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NCID > News & Events > News > Focus shifts to preparing for future disease outbreaks, with current ones under control

Focus shifts to preparing for future disease outbreaks, with current ones under control

Focus shifts to preparing for future disease outbreaks, with current ones under control

At the National Centre for Infectious Diseases (NCID), the pressure to fight COVID-19 continued earlier this year when much of the public had grown tired of pandemic restrictions and having to watch out for an invisible enemy.

At the same time, it had to deal with the dengue outbreak. More than 25,500 cases have been recorded since the start of the year, compared with 5,258 for the whole of last year.

And by June, monkeypox had reached Singapore.

Now that COVID-19 restrictions have mostly been lifted, The Straits Times caught up with NCID executive director Leo Yee Sin recently to find out more on how it is coping with the current outbreaks and its preparations for a possible future Disease X.

Q Of the three outbreaks – COVID-19, dengue and monkeypox – which one worries you the most?
A I’m able to overcome my anxiety or fear of these conditions because we have a reasonable understanding of them. We have already put in place the ability to cope with the three conditions. What I need to worry about is what’s going to come in the future, because there is no form, no shape, nothing yet.

We want to strengthen NCID. There are a lot of things that we are doing, but it’s not so much about doing something that is extraordinary. The important thing is how you add the elements together and make NCID stronger.

This year, for our third anniversary, we decided that after two to three years of fighting COVID-19, we would have a Family Day on Sept 3. When our staff were busy fighting the war, the people who stood behind them were their families.

Q What is the COVID-19 situation at NCID like now?
A Today, there are more than 200 COVID-19 cases in hospital, with about 60 of them at NCID. We typically take in about 20 per cent of the national load of cases.

We still have to stay alert because if a new strain pops up in another part of the world, it could end up here too. So we need to have this signal from all parts of the world. So, in an outbreak, or any situation concerning the region or the world, connections are key.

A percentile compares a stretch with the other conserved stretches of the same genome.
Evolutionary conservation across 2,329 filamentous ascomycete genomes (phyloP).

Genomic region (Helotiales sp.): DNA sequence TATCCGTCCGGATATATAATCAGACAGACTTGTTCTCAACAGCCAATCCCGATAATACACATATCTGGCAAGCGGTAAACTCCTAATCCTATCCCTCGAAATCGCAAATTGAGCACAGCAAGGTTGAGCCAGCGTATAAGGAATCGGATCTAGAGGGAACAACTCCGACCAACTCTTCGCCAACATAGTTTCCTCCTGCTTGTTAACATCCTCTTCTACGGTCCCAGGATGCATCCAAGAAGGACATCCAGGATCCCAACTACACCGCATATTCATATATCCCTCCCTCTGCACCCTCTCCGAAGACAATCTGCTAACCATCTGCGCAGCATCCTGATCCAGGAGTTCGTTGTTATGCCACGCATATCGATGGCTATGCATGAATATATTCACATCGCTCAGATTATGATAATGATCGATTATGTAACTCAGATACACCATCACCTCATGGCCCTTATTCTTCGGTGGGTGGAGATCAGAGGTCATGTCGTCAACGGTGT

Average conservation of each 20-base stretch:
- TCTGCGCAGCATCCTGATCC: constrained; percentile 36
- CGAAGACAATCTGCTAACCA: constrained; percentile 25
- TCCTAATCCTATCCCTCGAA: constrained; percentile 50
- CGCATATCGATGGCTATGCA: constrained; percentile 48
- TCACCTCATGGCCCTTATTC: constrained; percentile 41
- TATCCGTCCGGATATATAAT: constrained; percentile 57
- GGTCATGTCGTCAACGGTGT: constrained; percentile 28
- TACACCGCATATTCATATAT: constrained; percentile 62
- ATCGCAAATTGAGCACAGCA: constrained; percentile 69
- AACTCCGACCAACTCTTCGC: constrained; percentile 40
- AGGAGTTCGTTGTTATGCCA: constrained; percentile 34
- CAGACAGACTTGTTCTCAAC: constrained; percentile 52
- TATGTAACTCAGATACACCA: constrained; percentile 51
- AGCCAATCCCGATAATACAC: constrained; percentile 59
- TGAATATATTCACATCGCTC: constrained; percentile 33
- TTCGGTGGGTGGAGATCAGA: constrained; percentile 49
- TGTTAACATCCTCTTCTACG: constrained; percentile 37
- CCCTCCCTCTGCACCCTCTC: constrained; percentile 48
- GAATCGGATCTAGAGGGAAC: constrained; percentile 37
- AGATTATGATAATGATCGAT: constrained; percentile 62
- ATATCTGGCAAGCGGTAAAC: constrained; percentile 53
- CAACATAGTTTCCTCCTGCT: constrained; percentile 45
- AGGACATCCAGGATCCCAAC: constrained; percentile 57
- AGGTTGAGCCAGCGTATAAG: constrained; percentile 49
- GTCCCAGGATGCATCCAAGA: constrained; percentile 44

I used to spend my whole night, after working here, connecting with mostly the World Health Organisation to try to bring all the different regions together.

Now, we need to look into the future. So it’s no longer fighting fire but discussing what we have learnt and the future.

Q How is NCID coping with the dengue outbreak?
A To me, without a good vaccine, without good mosquito control strategies... it’s going to be a longhaul battle with mosquitoes and the virus. So our hope is that in the future, we can have a vaccine or a very effective mosquito control technique.

(Dengvaxia is currently the only dengue vaccine approved in Singapore for individuals aged 12 to 45. However, it is not recommended for those who have had no prior infection, because of the increased risk of developing severe dengue should they get infected later in life.)

This year, or perhaps early next year, another dengue virus vaccine may become commercially available, but... you still need a lot of human effort as well as mosquito control.

What we have done through research is to understand the disease so that we bring only the cases that require hospital care into the hospital. The current admission rate of dengue is hovering somewhere around 10 per cent.

But the epidemiology is still changing, and we see more and more older people getting dengue. It’s a different challenge.

Q Singapore has reported 16 monkeypox cases. None of them is now at NCID. Is monkeypox no longer a concern for Singapore?
A We have to anticipate that monkeypox may be endemic. In Singapore, monkeypox is likely to be a sporadic disease, and intermittent small clusters can be expected. The difficulty in situations like that is that you need to have very strong clinical suspicions to pick up cases, and then get them lab-tested.

Q Are you expanding your team, as COVID-19 is here to stay and Disease X can surface at any time?
A Manpower is a constant challenge in any healthcare institution. NCID is no exception. We have been given the support to further expand manpower in clinical care, but we haven’t reached our target, so we still have vacancies.

In the interim, if something really big happens and that is beyond what the inherent manpower with NCID can cope, we will ask for help, and the closest partner will be Tan Tock Seng Hospital.

Q How would you describe life at NCID?
A This is a place where we support the nation in dealing with emerging infections… There will be a period where you know you really need to work very hard to get through the outbreak. And then you will have a down period, when you want to look at training and other things.

So perhaps, we can entice people to join, as this infectious disease speciality is actually a very interesting speciality… full of excitement and full of opportunities.

Read the full article here.
Source: The Straits Times © SPH Media Limited. Permission required for reproduction.

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